Alfred de Vigny Biography, Life, Interesting Facts
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Alfred de Vigny, French poet, playwright, and novelist, was born on 27 March 1797 in Loches, France. He hailed from an aristocratic family, but as was the case with most of the families, the French Revolution took its toll and diminished the family fortune. His father Léon Pierre de Vigny was a war veteran who had fought the Seven Year’s War. At the time of Albert’s birth, his father’s age was 60 years. He died before Alfred’s 20th birthday. His strong-minded mother, who was 20 years younger than his father, took care of his upbringing and education.
CHILDHOOD AND EARLY LIFE
Alfred de Vigny was brought up in Paris and attended the École Polytechnique at the Lycée Bonaparte for his initial studies. He learnt about French history and Bible during his academic sojourn but quickly developed the passion for the glory of bearing arms, a common trend among the young men of his generation. As a young boy, he always wanted to pursue a career in the army.
Being a member of an aristocratic family, Alfred de Vigny had little difficulty in enrolling himself as a second lieutenant in one of the privileged aristocratic companies of the Maison du Roi (king's guard). It was in the year 1814 that he became the second lieutenant and by 1822, he was promoted to the post of the first lieutenant followed by the position of Captain in the following year. But the peacetime garrison duty of the army personnel extremely disenchanted him.
Disillusioned and bored with the military profession at the time of peace, Alfred de Vigny channelized his focus, attention, and energy towards his other passion - writing poems. He had already published his first poem ‘Le Bal’ as early as in 1820 and another one by the name of ‘Eloa’ in 1824. Eloa was an aspiring portrayal of the popular romantic theme of redemption of ‘Satan’ in the form of a narrative poem.
After taking prolonged and repetitive leaves of absence from the army, Alfred de Vigny finally abandoned the profession in 1827. After settling down in Paris, he published a collection of his poems in January 1826. The collection was titled ‘Poèmes antique et modernes.’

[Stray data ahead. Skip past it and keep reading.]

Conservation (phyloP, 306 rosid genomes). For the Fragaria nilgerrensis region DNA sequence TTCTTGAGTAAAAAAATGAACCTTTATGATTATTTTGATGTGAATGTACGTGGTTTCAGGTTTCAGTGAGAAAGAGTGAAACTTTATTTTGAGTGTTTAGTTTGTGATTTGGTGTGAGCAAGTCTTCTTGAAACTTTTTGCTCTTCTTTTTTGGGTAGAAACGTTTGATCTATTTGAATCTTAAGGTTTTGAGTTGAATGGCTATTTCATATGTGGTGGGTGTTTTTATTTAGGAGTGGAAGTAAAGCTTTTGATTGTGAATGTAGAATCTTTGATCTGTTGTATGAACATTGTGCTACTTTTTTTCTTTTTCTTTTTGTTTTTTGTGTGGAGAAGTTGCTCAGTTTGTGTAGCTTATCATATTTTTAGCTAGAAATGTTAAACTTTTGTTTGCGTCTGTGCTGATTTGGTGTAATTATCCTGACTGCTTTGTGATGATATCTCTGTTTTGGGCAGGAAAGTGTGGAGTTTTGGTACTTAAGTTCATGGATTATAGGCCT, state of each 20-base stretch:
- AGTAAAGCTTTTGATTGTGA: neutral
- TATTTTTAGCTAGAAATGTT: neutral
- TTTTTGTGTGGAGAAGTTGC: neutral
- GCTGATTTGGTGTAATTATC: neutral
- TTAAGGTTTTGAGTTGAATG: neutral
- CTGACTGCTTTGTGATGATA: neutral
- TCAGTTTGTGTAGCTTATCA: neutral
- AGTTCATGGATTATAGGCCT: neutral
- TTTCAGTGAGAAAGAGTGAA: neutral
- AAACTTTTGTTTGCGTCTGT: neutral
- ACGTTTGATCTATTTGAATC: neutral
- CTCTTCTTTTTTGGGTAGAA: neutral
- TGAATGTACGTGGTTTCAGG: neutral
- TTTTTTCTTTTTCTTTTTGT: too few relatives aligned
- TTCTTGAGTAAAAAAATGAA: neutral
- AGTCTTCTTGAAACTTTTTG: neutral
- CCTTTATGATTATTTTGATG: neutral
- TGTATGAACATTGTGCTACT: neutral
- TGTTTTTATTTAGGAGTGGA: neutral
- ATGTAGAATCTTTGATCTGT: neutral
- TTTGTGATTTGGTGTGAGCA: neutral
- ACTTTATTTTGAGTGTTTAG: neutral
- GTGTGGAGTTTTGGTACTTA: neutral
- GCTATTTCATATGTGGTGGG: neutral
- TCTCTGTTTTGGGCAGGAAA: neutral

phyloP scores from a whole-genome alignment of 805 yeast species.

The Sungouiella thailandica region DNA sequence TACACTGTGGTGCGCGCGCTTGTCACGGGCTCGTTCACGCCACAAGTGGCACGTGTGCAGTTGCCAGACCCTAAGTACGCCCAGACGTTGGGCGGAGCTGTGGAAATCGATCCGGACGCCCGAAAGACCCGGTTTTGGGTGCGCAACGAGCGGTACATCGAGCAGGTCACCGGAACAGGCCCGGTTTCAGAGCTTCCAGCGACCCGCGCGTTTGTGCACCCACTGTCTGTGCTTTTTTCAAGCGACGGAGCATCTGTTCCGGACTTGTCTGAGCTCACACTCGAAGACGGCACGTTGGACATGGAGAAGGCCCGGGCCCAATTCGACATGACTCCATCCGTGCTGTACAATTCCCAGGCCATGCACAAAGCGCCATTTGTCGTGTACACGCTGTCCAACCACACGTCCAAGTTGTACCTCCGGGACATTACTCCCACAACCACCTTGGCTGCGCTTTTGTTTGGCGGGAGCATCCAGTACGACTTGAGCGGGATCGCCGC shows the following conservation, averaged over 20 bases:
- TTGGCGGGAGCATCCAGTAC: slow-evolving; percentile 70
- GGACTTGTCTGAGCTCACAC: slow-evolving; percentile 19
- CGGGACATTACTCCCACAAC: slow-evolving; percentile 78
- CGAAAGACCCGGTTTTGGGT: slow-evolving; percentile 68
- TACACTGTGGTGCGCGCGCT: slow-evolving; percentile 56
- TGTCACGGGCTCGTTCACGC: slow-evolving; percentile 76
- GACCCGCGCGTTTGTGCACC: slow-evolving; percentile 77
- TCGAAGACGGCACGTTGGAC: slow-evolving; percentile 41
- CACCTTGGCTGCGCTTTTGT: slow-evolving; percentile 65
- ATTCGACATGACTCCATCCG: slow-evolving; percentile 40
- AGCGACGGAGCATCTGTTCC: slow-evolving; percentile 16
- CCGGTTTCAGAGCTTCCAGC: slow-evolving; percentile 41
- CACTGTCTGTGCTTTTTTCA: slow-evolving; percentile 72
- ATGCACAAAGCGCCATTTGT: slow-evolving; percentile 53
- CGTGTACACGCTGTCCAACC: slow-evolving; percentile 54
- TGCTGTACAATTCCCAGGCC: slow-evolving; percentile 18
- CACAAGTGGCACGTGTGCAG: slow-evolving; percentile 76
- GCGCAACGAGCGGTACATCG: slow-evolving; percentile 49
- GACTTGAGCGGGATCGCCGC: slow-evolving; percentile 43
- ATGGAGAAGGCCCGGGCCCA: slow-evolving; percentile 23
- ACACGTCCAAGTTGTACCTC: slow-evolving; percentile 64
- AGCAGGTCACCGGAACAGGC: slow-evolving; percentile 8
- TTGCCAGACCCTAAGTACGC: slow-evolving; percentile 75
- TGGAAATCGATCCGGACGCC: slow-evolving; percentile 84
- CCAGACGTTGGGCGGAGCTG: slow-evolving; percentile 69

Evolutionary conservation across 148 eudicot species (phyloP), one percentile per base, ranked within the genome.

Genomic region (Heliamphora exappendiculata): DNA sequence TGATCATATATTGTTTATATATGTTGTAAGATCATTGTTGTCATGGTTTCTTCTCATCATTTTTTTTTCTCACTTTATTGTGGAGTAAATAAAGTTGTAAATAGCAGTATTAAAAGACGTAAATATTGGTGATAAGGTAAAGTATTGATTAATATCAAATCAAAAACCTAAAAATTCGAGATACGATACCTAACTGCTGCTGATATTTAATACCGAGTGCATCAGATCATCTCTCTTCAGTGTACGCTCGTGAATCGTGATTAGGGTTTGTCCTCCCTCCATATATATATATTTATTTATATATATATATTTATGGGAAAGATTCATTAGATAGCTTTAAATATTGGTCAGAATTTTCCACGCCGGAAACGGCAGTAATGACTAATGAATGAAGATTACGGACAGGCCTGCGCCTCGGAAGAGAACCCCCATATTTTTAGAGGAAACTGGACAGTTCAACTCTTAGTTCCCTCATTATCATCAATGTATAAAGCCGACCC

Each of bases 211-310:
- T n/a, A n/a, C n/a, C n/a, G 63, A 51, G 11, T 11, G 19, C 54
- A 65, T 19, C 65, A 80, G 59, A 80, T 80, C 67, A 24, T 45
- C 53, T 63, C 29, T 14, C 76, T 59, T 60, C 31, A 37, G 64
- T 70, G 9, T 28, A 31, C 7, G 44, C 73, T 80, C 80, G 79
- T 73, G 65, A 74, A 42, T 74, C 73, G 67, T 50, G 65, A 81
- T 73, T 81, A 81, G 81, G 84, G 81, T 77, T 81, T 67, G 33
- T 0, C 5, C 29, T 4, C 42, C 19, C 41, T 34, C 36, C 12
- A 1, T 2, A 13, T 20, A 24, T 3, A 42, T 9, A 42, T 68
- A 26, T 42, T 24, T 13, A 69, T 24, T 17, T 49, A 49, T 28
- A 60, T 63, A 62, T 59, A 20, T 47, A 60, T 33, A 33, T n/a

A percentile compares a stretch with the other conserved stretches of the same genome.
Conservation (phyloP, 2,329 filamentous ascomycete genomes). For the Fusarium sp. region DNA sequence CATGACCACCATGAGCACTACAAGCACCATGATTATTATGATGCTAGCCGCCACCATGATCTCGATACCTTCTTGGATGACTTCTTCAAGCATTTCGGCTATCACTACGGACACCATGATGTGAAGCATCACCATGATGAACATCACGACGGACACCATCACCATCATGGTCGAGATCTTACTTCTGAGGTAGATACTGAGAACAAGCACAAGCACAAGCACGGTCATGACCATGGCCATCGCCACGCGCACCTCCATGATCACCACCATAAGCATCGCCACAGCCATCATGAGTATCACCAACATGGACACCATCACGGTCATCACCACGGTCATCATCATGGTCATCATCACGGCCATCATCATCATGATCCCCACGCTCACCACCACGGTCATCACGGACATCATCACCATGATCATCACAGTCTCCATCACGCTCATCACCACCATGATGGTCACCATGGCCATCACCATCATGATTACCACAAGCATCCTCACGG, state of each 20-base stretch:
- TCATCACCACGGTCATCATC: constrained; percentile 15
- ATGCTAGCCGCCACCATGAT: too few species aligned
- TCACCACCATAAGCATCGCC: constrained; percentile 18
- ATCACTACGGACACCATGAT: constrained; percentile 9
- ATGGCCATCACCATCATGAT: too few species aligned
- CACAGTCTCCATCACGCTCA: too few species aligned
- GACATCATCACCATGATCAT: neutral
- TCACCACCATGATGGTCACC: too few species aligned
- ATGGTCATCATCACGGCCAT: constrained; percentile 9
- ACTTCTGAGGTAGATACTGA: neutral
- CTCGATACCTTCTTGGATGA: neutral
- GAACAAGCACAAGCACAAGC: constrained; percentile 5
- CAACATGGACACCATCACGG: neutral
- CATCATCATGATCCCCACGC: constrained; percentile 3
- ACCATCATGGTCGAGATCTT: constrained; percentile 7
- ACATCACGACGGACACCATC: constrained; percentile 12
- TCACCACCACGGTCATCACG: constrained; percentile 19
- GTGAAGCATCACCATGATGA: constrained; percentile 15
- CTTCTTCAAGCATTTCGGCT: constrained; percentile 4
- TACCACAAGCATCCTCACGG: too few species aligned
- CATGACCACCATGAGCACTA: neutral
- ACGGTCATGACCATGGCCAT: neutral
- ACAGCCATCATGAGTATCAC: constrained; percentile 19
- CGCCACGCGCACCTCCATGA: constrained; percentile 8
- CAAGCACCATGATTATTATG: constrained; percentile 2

Alfred de Vigny ventured into writing novels soon after that. Three months later, he came up with his first historical novel in French. The novel, ‘Cinq-Mars’ was based on the conspiracy of Louis XIII's favorite Henri Coiffier de Ruzé, Marquis of Cinq-Mars, against the Cardinal de Richelieu. Both his collection of poems and the novel found popularity among the readers and Alfred was on the verge of becoming a rising star on the horizon of French Romantic movement.
An English Theatre group visited Paris in 1827. The visit rekindled French people’s interest in Shakespeare. Alfred de Vigny had always displayed a keen interest in Shakespeare’s romantic work. He, along with Emile Deschamps, worked on a translation of ‘Romeo and Juliet.’ He went on to adapt ‘Othello’ and ‘The Merchant of Venice’ in his imitable style confirming his stature as the literary leader of the Romantic Movement in France even more firmly.
In 1831, Alfred de Vigny presented his first original play ‘La Maréchale d'Ancre,’ a historical drama narrating the incidents leading up to the reign of King Louis XIII. In 1835, Alfred produced a drama called ‘Chatterton.’ It was based on the life and early tragic death of English poet Thomas Chatterton. The drama is considered to be one of the best French romantic dramas and is still performed regularly. The story of Chatterton inspired Alfred's philosophical novel 'Stello' (1832).
Alfred de Vigny wrote a book about military life titled ‘Grandeur et servitude militaires’ (1835). The book narrated the story about military life, their dedication, their sufferings and how they still maintain the highest standards of dignity and perform their duties in spite of all odds. After repeated prolonged unsuccessful attempts, he finally became a member of the Académie française in 1845 when he was elected to it.
In the later years of his life, Alfred de Vigny altogether stopped publishing his work. But he continued his writing. Some of his unpublished works were later compiled and published posthumously.
PERSONAL LIFE AND LEGACY
In 1825, Alfred de Vigny married a young English girl named Lydia Bunbury. The marriage was solemnized in Pau and did not have the consent of her father. The marriage was not very successful. The relationship between Alfred and Lydia were not in the best of terms. The problem was compounded when Alfred found himself madly in love with famous actress Marie Dorval. He cast Marie as Kitty Bell in his iconic drama Chatterton and continued his love affair with her.
With the passage of time, Alfred’s wife Lydia became almost invalid. She was unable to develop any fluency in French, and the couple had no children. Alfred, in spite of his unhappy marriage and all the trouble of his personal life, continued to live with his invalid wife and cared for her until the very end.
During his early sixties, Alfred de Vigny developed a stomach ailment believed to be a case of stomach cancer. He died on 17 September 1863, in Paris after withstanding severe stomach pains during his last years. His death came within a few months of his wife’s death, and he was interred at the Cimetière de Montmartre in Paris beside his wife’s tomb.